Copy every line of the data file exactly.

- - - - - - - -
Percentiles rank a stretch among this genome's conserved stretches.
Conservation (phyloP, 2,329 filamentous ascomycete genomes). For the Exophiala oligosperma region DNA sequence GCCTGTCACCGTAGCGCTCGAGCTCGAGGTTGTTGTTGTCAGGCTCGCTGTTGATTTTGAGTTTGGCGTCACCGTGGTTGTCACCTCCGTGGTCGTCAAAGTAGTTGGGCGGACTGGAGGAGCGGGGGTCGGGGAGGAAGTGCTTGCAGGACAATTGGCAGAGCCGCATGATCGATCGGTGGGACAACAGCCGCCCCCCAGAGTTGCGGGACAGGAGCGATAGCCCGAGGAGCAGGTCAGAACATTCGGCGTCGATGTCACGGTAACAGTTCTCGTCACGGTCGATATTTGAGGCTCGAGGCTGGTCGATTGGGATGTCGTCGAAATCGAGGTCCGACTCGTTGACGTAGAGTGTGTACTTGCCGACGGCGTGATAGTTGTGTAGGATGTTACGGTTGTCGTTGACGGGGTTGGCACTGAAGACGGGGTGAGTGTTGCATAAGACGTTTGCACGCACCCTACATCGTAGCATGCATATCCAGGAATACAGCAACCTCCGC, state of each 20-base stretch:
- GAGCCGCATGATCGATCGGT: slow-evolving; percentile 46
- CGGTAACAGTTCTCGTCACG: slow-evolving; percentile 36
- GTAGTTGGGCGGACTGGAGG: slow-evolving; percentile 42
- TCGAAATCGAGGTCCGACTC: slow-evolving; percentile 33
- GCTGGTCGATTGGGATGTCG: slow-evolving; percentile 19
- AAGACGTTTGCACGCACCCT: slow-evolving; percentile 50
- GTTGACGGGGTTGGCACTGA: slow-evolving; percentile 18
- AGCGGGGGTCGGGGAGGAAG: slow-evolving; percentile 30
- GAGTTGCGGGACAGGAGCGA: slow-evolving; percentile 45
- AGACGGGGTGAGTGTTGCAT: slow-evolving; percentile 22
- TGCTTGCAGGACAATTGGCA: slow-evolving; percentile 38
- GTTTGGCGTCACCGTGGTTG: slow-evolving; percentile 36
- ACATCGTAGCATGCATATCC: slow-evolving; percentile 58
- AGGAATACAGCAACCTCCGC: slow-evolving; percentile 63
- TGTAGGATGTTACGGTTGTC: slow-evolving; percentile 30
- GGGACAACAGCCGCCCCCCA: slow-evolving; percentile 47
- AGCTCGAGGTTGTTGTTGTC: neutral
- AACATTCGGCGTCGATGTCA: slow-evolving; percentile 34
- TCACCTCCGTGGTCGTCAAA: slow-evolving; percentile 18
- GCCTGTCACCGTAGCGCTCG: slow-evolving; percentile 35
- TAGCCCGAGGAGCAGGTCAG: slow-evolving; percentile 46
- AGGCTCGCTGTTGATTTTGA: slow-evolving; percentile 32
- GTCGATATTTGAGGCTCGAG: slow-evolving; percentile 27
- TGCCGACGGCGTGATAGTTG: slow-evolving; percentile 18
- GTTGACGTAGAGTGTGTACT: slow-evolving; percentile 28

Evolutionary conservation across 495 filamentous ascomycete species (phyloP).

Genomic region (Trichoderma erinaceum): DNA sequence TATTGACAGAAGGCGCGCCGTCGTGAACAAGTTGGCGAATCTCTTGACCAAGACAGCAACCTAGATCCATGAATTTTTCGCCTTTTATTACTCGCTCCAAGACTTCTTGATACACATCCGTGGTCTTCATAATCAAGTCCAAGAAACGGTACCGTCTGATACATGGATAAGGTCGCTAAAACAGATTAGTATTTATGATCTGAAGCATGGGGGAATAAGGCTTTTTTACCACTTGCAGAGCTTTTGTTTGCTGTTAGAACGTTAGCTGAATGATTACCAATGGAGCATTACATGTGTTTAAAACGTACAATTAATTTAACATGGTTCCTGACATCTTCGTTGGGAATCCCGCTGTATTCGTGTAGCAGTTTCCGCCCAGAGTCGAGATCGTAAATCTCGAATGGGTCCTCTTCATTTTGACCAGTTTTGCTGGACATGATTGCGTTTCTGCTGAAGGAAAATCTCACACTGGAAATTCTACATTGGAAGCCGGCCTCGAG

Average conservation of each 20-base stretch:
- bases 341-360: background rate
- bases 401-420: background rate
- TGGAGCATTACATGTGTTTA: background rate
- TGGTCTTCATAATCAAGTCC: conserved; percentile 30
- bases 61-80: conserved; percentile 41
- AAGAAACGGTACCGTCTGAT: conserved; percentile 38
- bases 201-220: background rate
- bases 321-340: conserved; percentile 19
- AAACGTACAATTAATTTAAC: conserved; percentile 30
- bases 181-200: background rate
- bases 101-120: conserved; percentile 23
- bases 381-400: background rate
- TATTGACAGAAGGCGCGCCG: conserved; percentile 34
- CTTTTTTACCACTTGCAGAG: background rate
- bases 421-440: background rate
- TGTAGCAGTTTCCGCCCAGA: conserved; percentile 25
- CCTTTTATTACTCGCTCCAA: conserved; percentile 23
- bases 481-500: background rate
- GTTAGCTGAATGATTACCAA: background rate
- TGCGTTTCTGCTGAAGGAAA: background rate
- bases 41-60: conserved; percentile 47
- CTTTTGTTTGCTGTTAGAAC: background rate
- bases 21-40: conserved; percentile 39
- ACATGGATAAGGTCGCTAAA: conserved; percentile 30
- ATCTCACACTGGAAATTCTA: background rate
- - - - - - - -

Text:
Percentiles rank a stretch among this genome's conserved stretches.
Conservation (phyloP, 2,329 filamentous ascomycete genomes). For the Exophiala oligosperma region DNA sequence GCCTGTCACCGTAGCGCTCGAGCTCGAGGTTGTTGTTGTCAGGCTCGCTGTTGATTTTGAGTTTGGCGTCACCGTGGTTGTCACCTCCGTGGTCGTCAAAGTAGTTGGGCGGACTGGAGGAGCGGGGGTCGGGGAGGAAGTGCTTGCAGGACAATTGGCAGAGCCGCATGATCGATCGGTGGGACAACAGCCGCCCCCCAGAGTTGCGGGACAGGAGCGATAGCCCGAGGAGCAGGTCAGAACATTCGGCGTCGATGTCACGGTAACAGTTCTCGTCACGGTCGATATTTGAGGCTCGAGGCTGGTCGATTGGGATGTCGTCGAAATCGAGGTCCGACTCGTTGACGTAGAGTGTGTACTTGCCGACGGCGTGATAGTTGTGTAGGATGTTACGGTTGTCGTTGACGGGGTTGGCACTGAAGACGGGGTGAGTGTTGCATAAGACGTTTGCACGCACCCTACATCGTAGCATGCATATCCAGGAATACAGCAACCTCCGC, state of each 20-base stretch:
- GAGCCGCATGATCGATCGGT: slow-evolving; percentile 46
- CGGTAACAGTTCTCGTCACG: slow-evolving; percentile 36
- GTAGTTGGGCGGACTGGAGG: slow-evolving; percentile 42
- TCGAAATCGAGGTCCGACTC: slow-evolving; percentile 33
- GCTGGTCGATTGGGATGTCG: slow-evolving; percentile 19
- AAGACGTTTGCACGCACCCT: slow-evolving; percentile 50
- GTTGACGGGGTTGGCACTGA: slow-evolving; percentile 18
- AGCGGGGGTCGGGGAGGAAG: slow-evolving; percentile 30
- GAGTTGCGGGACAGGAGCGA: slow-evolving; percentile 45
- AGACGGGGTGAGTGTTGCAT: slow-evolving; percentile 22
- TGCTTGCAGGACAATTGGCA: slow-evolving; percentile 38
- GTTTGGCGTCACCGTGGTTG: slow-evolving; percentile 36
- ACATCGTAGCATGCATATCC: slow-evolving; percentile 58
- AGGAATACAGCAACCTCCGC: slow-evolving; percentile 63
- TGTAGGATGTTACGGTTGTC: slow-evolving; percentile 30
- GGGACAACAGCCGCCCCCCA: slow-evolving; percentile 47
- AGCTCGAGGTTGTTGTTGTC: neutral
- AACATTCGGCGTCGATGTCA: slow-evolving; percentile 34
- TCACCTCCGTGGTCGTCAAA: slow-evolving; percentile 18
- GCCTGTCACCGTAGCGCTCG: slow-evolving; percentile 35
- TAGCCCGAGGAGCAGGTCAG: slow-evolving; percentile 46
- AGGCTCGCTGTTGATTTTGA: slow-evolving; percentile 32
- GTCGATATTTGAGGCTCGAG: slow-evolving; percentile 27
- TGCCGACGGCGTGATAGTTG: slow-evolving; percentile 18
- GTTGACGTAGAGTGTGTACT: slow-evolving; percentile 28

Evolutionary conservation across 495 filamentous ascomycete species (phyloP).

Genomic region (Trichoderma erinaceum): DNA sequence TATTGACAGAAGGCGCGCCGTCGTGAACAAGTTGGCGAATCTCTTGACCAAGACAGCAACCTAGATCCATGAATTTTTCGCCTTTTATTACTCGCTCCAAGACTTCTTGATACACATCCGTGGTCTTCATAATCAAGTCCAAGAAACGGTACCGTCTGATACATGGATAAGGTCGCTAAAACAGATTAGTATTTATGATCTGAAGCATGGGGGAATAAGGCTTTTTTACCACTTGCAGAGCTTTTGTTTGCTGTTAGAACGTTAGCTGAATGATTACCAATGGAGCATTACATGTGTTTAAAACGTACAATTAATTTAACATGGTTCCTGACATCTTCGTTGGGAATCCCGCTGTATTCGTGTAGCAGTTTCCGCCCAGAGTCGAGATCGTAAATCTCGAATGGGTCCTCTTCATTTTGACCAGTTTTGCTGGACATGATTGCGTTTCTGCTGAAGGAAAATCTCACACTGGAAATTCTACATTGGAAGCCGGCCTCGAG

Average conservation of each 20-base stretch:
- bases 341-360: background rate
- bases 401-420: background rate
- TGGAGCATTACATGTGTTTA: background rate
- TGGTCTTCATAATCAAGTCC: conserved; percentile 30
- bases 61-80: conserved; percentile 41
- AAGAAACGGTACCGTCTGAT: conserved; percentile 38
- bases 201-220: background rate
- bases 321-340: conserved; percentile 19
- AAACGTACAATTAATTTAAC: conserved; percentile 30
- bases 181-200: background rate
- bases 101-120: conserved; percentile 23
- bases 381-400: background rate
- TATTGACAGAAGGCGCGCCG: conserved; percentile 34
- CTTTTTTACCACTTGCAGAG: background rate
- bases 421-440: background rate
- TGTAGCAGTTTCCGCCCAGA: conserved; percentile 25
- CCTTTTATTACTCGCTCCAA: conserved; percentile 23
- bases 481-500: background rate
- GTTAGCTGAATGATTACCAA: background rate
- TGCGTTTCTGCTGAAGGAAA: background rate
- bases 41-60: conserved; percentile 47
- CTTTTGTTTGCTGTTAGAAC: background rate
- bases 21-40: conserved; percentile 39
- ACATGGATAAGGTCGCTAAA: conserved; percentile 30
- ATCTCACACTGGAAATTCTA: background rate